Kent Pond is a man made impoundment at an elevation of 1560 feet aligned with the ridge of the Green Mountains. Kent Pond is situated at the apex of the right angle formed by Route 4 East and Route 100. It may be accessed from either highway.

The pond itself, although relatively small and a popular fishing site from both the impoundment and by boat, has provided several surprises for bird enthusiasts. Among those surprises are Brant, Pacific Loon, Pied-billed Grebe, Red Phalarope and Semi-palmated Sandpiper, all seen and documented during the month of May. To these may be added Lesser Yellowlegs in April and Dunlin in June.

Another common thread running through most of these sightings is that they occurred during or following an extended period of overcast and/or rainy weather. If these shorebirds were in fact migrating and following the ridge of the Green Mountains, Kent Pond would serve as a temporary sanctuary from the inhospitable elements.

At the time of writing this entry in the Birding Journal, (late June), Kent Pond is host to a pair of nesting Common Loon.


Roy Pilcher first recipient of citizen science award

On June 13, 2009 the Vermont Center for Ecostudies (VCE) awarded Roy Pilcher the Julie Nicholson Citizen Science Award. The award, named for Julie Nicholson, who passed away earlier this year, honors an individual who exemplifies Julie’s commitment to the cause of citizen science and conservation. We can’t imagine anyone more deserving than Roy to be the first recipient of this award.

Along with his service to the environment through his work with Rutland County Audubon, Roy has spent countless hours working on VCE projects such as the Vermont Breeding Bird Atlas and the Vermont Butterfly Survey. His many contributions are too numerous to name them all here.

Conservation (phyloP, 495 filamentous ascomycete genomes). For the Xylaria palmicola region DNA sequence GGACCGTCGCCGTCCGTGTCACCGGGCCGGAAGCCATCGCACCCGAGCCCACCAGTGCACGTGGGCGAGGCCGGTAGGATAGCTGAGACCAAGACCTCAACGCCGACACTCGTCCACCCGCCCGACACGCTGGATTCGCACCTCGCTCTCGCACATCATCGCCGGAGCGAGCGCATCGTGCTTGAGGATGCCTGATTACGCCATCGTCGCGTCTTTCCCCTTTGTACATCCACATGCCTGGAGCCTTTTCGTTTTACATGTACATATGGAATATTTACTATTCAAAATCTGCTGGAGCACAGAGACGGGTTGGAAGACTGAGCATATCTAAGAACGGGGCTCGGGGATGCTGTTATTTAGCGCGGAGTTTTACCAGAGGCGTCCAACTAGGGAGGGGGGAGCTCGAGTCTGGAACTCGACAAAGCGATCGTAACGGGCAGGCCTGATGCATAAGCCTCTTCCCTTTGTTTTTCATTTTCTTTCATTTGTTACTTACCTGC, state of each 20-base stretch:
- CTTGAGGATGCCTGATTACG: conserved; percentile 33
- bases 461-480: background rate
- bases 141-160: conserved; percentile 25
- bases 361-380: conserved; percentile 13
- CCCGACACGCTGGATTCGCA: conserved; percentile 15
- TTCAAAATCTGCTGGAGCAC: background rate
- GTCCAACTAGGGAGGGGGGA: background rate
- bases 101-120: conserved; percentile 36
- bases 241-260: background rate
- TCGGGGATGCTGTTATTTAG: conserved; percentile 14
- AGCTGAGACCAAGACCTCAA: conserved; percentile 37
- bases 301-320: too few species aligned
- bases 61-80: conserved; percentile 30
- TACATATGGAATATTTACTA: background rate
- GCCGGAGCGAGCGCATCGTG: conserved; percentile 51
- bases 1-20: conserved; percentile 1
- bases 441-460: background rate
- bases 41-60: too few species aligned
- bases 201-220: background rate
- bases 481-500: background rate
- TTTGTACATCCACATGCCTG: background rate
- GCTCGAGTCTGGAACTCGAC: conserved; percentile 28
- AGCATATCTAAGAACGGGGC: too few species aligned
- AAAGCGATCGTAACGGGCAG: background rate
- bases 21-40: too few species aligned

Several years ago Roy was awarded the Audubon Vermont Steve Young Award and noted “while I had to sever my African roots in order to start life anew in America, it was my love of birds and by extension Vermont's community of birders that more than filled the initial void. That same sentiment I repeat today on being the first recipient of the Julie Nicholson Award. It is a real honor to have my name associated with Julie's."

Nor surprisingly Roy was not present in person to receive the award because he was busy participating in citizen science. He was out monitoring the birds of West Rutland Marsh.

Congratulations, Roy!


rescuing rails - real and otherwise

Vandalism has always been a problem at West Rutland Marsh, long before Rutland County Audubon became involved. This story has a happy ending. On the afternoon of June 10 Marv and I went out to the marsh to make a minor repair near the boardwalk. A beautiful Virginia Rail photo graces the front of the information kiosk. 

photo by Marv ElliottWhen we arrived, we discovered that it had been hit with green paintball paint, still wet, and completely covering the rail photo. The logbook mailbox and an interpretive trail sign had also been hit with paint.

Marv contacted the sheriff's department (are they tired of hearing from us yet?) and was told that the sheriff did not come on duty until six, but the dispatcher would contact the State Police.

As we waited for the trooper to arrive, Marv wandered across the street to check out a flicker nest we had seen earlier. He was greeted by two adult Virginia Rails raising a fuss around an old cellar hole.  It was over four feet deep and filled with bags of garbage. Down in the hole were several rail chicks unable to get out and peeping frantically. We managed Photo by Marv Elliottto capture two of them, who went waddling off in the brush to join their parents. The trooper arrived, we gave him our report, and went back to rescue two more chicks. Then we heard two MORE chicks in the cellar hole. We rushed off to buy some paper towels, a bucket and a scrub brush before the paint on the sign dried, went back and cleaned the sign, and then were able to rescue the remaining two chicks.


By the way, we also heard a Least Bittern out in the marsh, saw a House Wren bringing food to a nest box and a Gray Catbird with its mouth stuffed with bugs for its young.